Award-winning hard-boiled crime novelist Bruce DeSilva thinks so, and said as much during a panel at the recent Deadly Ink conference in New Jersey. DeSilva was a prize-winning journalist before becoming a novelist seven years ago and worked on stories winning nearly every journalism prize, including the Pulitzer.

DeSilva apparently was warming up for a turn on the Writer’s Forensics Blog, where he goes into the flaws in the pyramid in more detail, repeating this “what the Bible would have been like if a journalist wrote it” example:

In a series of surprise moves intended to bring all of creation into existence out of what leading scientists call the ‘singularity,’ before energy, matter or even time existed, God yesterday said, ‘Let there be light,’ according to reliable sources close to the project.

His point was that the transition from the artificiality of journalese to writing fiction is difficult. The two require a completely different voice. In fiction, the depiction of events is more realistic in that they generally unfold chronologically, with the wwwwwh answers coming near the very end, not in the first sentence or two.

Needless to say, other former journalists on DeSilva’s panel—including author Dick Belsky—pushed back. Belsky thinks the techniques of journalism, such as digging in and getting the story and grabbing the reader’s interest up front, do translate well. And, the profession provides a believable background for his character, investigative reporter Gil Malloy.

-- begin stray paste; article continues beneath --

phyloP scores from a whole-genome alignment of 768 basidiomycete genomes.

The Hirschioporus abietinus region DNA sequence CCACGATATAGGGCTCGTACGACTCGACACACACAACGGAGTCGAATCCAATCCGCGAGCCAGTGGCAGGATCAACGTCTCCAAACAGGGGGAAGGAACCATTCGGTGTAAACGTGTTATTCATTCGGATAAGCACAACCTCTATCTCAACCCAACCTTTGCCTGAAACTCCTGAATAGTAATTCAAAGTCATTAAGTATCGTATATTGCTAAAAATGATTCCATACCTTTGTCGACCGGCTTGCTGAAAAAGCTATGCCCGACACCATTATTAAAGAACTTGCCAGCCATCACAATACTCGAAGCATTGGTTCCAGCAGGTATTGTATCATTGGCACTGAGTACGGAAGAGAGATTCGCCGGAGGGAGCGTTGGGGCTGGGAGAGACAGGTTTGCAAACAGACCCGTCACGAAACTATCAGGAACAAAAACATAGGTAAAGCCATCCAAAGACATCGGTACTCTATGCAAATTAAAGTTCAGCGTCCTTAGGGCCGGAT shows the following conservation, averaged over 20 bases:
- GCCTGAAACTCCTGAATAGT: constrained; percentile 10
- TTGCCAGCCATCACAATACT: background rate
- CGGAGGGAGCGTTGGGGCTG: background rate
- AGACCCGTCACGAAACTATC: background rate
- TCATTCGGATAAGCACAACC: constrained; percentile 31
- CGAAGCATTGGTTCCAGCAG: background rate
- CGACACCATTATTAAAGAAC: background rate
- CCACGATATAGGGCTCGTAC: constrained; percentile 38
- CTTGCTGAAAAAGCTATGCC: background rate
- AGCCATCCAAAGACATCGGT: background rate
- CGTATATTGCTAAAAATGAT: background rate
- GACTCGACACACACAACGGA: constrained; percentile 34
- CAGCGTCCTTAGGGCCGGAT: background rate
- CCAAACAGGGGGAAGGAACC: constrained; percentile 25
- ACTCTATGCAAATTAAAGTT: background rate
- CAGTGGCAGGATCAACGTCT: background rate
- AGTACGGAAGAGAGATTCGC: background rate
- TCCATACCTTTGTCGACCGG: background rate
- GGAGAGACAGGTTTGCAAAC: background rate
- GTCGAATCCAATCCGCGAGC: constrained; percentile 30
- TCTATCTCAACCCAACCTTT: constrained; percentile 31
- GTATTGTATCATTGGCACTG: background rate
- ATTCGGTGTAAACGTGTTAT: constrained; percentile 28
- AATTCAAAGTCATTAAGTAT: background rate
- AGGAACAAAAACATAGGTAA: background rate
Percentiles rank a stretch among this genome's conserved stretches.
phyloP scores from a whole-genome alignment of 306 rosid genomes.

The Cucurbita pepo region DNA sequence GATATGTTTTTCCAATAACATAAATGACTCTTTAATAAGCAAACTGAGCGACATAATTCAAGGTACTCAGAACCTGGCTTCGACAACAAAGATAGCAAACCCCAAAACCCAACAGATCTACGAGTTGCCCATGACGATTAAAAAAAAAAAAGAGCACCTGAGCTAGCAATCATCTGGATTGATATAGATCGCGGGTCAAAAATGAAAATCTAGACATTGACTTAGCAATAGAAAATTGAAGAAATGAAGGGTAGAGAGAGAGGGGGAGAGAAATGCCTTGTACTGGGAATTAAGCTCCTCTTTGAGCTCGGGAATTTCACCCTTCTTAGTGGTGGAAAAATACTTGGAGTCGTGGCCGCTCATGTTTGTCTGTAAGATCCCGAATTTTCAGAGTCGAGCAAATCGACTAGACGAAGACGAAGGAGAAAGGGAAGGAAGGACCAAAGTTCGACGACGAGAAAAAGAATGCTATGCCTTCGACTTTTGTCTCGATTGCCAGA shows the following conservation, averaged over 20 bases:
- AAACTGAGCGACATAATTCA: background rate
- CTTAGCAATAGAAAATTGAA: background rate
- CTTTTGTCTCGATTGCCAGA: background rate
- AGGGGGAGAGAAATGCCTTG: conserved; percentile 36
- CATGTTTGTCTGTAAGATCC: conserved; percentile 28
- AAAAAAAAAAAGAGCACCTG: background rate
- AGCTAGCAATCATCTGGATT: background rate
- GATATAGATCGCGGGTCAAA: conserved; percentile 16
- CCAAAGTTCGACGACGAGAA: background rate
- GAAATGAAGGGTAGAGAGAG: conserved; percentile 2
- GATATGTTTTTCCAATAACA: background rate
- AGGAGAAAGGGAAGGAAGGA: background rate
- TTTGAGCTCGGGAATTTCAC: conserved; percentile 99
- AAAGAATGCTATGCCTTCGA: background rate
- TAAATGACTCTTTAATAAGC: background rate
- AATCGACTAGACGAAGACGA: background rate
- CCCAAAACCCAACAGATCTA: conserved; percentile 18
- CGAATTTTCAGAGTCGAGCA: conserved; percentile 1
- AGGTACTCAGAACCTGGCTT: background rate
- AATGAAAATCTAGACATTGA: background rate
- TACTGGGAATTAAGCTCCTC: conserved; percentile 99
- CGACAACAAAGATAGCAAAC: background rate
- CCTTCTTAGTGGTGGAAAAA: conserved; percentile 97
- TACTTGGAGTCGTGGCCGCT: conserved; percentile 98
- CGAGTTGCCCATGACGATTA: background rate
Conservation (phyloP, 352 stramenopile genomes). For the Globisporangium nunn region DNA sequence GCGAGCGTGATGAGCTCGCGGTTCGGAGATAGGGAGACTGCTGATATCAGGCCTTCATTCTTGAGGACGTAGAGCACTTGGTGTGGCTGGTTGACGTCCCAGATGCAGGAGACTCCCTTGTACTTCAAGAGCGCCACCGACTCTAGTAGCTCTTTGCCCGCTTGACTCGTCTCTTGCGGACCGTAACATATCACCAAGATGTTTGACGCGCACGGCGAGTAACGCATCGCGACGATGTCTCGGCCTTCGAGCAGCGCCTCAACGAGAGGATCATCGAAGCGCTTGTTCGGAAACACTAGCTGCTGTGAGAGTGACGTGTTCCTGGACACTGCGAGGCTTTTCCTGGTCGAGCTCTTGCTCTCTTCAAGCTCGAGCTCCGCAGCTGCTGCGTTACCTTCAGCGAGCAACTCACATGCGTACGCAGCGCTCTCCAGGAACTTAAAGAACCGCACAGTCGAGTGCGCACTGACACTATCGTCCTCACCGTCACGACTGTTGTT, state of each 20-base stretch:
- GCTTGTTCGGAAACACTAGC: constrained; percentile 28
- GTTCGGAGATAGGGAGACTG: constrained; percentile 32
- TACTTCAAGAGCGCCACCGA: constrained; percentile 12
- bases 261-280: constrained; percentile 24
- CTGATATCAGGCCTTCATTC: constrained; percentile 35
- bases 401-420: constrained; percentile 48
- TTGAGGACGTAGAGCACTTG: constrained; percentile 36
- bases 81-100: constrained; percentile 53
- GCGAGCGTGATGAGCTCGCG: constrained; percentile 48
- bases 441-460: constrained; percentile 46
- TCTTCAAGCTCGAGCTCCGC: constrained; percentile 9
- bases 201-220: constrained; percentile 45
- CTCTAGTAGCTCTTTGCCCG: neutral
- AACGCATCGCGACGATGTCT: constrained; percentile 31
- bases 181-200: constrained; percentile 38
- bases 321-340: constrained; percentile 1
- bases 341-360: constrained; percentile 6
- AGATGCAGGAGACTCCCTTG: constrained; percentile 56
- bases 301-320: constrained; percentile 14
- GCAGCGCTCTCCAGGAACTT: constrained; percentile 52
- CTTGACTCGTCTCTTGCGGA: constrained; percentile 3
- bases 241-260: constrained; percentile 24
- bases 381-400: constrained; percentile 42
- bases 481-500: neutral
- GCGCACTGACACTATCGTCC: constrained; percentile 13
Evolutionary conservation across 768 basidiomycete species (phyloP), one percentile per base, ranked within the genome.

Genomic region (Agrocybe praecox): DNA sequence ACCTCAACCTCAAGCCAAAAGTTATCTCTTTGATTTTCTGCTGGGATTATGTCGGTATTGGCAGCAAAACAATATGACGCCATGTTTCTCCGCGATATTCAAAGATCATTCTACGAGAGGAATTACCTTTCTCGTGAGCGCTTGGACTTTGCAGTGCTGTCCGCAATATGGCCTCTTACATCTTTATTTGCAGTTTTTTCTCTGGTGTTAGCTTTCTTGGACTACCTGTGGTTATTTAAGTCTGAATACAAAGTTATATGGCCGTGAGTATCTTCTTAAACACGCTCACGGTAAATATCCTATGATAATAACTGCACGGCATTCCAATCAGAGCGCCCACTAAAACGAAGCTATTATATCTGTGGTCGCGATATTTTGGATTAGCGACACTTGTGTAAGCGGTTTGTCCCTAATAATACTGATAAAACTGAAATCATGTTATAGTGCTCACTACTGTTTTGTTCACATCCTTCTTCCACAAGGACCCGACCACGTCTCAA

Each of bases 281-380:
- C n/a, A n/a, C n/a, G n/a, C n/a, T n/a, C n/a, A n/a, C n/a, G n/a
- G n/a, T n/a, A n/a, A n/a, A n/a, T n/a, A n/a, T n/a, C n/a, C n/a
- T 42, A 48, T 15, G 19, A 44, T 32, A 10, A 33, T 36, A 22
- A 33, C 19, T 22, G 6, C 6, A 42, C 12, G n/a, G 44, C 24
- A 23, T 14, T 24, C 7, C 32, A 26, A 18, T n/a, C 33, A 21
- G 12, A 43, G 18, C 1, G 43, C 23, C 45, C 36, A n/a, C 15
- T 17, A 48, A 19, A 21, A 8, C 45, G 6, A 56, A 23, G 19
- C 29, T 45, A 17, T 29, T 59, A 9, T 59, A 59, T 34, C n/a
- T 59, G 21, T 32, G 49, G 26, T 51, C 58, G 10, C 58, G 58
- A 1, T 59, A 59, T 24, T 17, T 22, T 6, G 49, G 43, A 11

Fellow panelist E.F. Watkins said the hardest thing about her transition from busy newsroom to chair in a quiet office, alone, was learning not “to give things away too fast.” But, she knows how to meet a deadline and how to get her facts right.

According to DeSilva, the main lesson he learned from his journalistic career is that “writing is a job.”  A job you go to daily, in the mood or not, in the company of the muse or not. “You put your butt in your desk chair every day and write.”

Indie Documentaries: Valiant Struggles

N.J. Governor Christie

NJ Gov. Chris Christie-sez so right on his jacket (adapted from a Talk Radio News Svc photo, creative commons license)

In the last bill for the Trenton (N.J.) Film Festival 2016 were three short documentaries under the heading Made in By.  As mentioned in an earlier post, Trenton’s Film Festival offers 55 films from 16 countries in multiple categories—live action, documentary, animation, and new media. The final three from Sunday night were:

  • Two Years – a film by Lauren Hall (11 minutes), which had to be a sentimental favorite here in New Jersey, because it showed the ongoing struggle of Jersey Shore residents to rebuild after Hurricane Sandy. They are thwarted by a FEMA bureaucracy that keeps changing eligibility rules for assistance and a governor who says all the right things, but provides little help, focused as he has been on his own now-failed presidential bid. Of the 45,000 or so homes lost in the storm, fewer than 400 had been rebuilt two years later! It is now 3.5 years after the storm, and two shore residents who appeared in the film attended the screening and spoke afterwards. One is finally back in her home, the other is not.